Finally, HORST federates all UNaDas to form an overlay content delivery network (CDN), which allows for efficient content placement and traffic management. Thereby, ISP costs can be included in the local decisions at a UNaDa, e.g., by taking into account the location of contents in terms of Autonomous Systems (AS). A similar approach is adopted by the Socially-aware Efficient Content Delivery (SECD) mechanism [4], also developed within SmartenIT. In particular, SECD employs both social information, i.e. relationships in the social graph and users’ interests, and AS information to construct overlays, within which content items (i.e. videos) are being disseminated. To this end, information (such as home router location, cache content, prefetch commands) is stored in the overlay and HORST conducts (active or passive) traffic measurements between the end-points. For the communication between the uNaDas and the distributed storage of meta-information, the RB-Tracker [3] is used due to its efficiency. Thus, RB-Tracker builds the basis of HORST and hides the complexity of the overlay management.
HORST’s system architecture requires the contribution of resources of end users, which needs an appropriate incentive. From the stakeholders, end users sticks out, as they are consumers of the services provided by the business-driven stakeholders such as ISPs. Therefore, besides monetary incentives, raising QoE of the end users and thus the perceived quality of the service works as an incentive for this group of stakeholders. HORST ensures resource contribution by incorporating an incentive mechanism coupling different resource contributions of end users to the system, namely the provisioning of storage capacity and offloading capacity, to the receivable QoE, based on the vINCENT incentive mechanism presented in [2]. In order to enhance the overall system performance, the incentive includes social networking data as a base of trust, thus increasing market liquidity.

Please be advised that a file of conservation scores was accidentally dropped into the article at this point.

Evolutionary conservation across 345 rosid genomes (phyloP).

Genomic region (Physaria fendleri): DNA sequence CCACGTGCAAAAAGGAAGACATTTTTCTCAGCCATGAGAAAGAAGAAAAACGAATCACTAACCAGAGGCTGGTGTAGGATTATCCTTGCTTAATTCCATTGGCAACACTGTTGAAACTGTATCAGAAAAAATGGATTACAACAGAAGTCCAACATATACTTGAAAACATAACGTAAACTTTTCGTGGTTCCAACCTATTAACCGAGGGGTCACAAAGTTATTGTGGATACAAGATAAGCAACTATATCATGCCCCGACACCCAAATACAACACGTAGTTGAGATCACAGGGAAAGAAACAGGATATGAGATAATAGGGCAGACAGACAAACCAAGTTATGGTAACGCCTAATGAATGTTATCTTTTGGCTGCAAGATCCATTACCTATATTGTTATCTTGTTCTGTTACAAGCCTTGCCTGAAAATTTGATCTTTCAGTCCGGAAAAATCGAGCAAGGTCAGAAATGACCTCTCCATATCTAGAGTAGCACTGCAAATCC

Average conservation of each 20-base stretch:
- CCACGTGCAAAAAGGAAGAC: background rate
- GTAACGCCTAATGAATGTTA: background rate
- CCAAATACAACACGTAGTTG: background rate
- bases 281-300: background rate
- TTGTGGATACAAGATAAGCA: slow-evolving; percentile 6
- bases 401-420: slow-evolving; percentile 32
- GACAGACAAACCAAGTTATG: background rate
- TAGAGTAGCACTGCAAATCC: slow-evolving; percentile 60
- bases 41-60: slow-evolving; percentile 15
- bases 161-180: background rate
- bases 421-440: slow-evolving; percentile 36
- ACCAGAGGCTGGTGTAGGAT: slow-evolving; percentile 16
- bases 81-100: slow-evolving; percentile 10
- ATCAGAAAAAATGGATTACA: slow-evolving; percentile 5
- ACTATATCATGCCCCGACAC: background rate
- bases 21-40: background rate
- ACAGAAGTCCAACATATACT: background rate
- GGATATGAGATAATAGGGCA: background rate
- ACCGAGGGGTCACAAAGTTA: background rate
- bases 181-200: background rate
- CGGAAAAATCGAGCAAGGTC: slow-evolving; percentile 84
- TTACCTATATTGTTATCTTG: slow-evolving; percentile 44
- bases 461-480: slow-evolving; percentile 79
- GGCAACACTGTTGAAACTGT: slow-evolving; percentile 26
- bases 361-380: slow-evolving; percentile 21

Definitions of Use-Cases, Parameters and Metrics

The goals of Deliverable D2.3 "Report on Definition of Use-Cases and Parameters" are as follows:
  • Identification of interesting use cases based on SmartenIT scenarios, resulting from deliverable D1.2 and relevant to those traffic management mechanisms to be investigated in SmartenIT for the chosen application types (respectively video on demand and file storage/file sharing applications, as stated from the deliverable D1.2)
  • Description of a first set of parameters to configure instantiation of those major use cases. 
  • Definition of metrics to validate the use case and to evaluate (WP4) the proposed traffic management mechanisms implemented in the prototype (WP3). A preliminary description of metrics for energy-efficiency assessment is also included. In addition, it provides information on how, where, and when the measurements of the metrics are performed.
In particular, D2.3 provides an outline of the SmartenIT ecosystem, the stakeholders, and their roles and it describes the two scenarios, EFS and OFS, addressed in WP1. Moreover, D2.3 provides a description of the use cases identified to highlight the relevance of the proposed SmartenIT traffic management mechanisms with respect to the aforementioned scenarios. The description is based on a template, which allows for an efficient description of single a use case and a coherent comparison among different use cases. A description of each use case provides information about the use case goals, the stakeholders and their interests and incentives, and the associated traffic management mechanisms. Among the proposed use cases, an initial set of use cases is selected to prioritize further work on mechanisms specification and implementation in WP3. Then, a methodology is proposed to describe the parameters and metrics to assess the performance of the use cases. An initial set of parameters and metrics associated to each selected use case is provided. Deliverable D2.3 addresses several SMART objectives, as described in SmartenIT Description of Work, by documenting the work performed in Task 2.2.
The work presented in Deliverable D2.3 will be further evolved in the next phases of the project, and it will be finalized and concluded in Deliverable D2.5 “Report on Definition of Use-cases and Parameters (Final Version)”, which will be delivered at Month 30 (April 2015) of the project.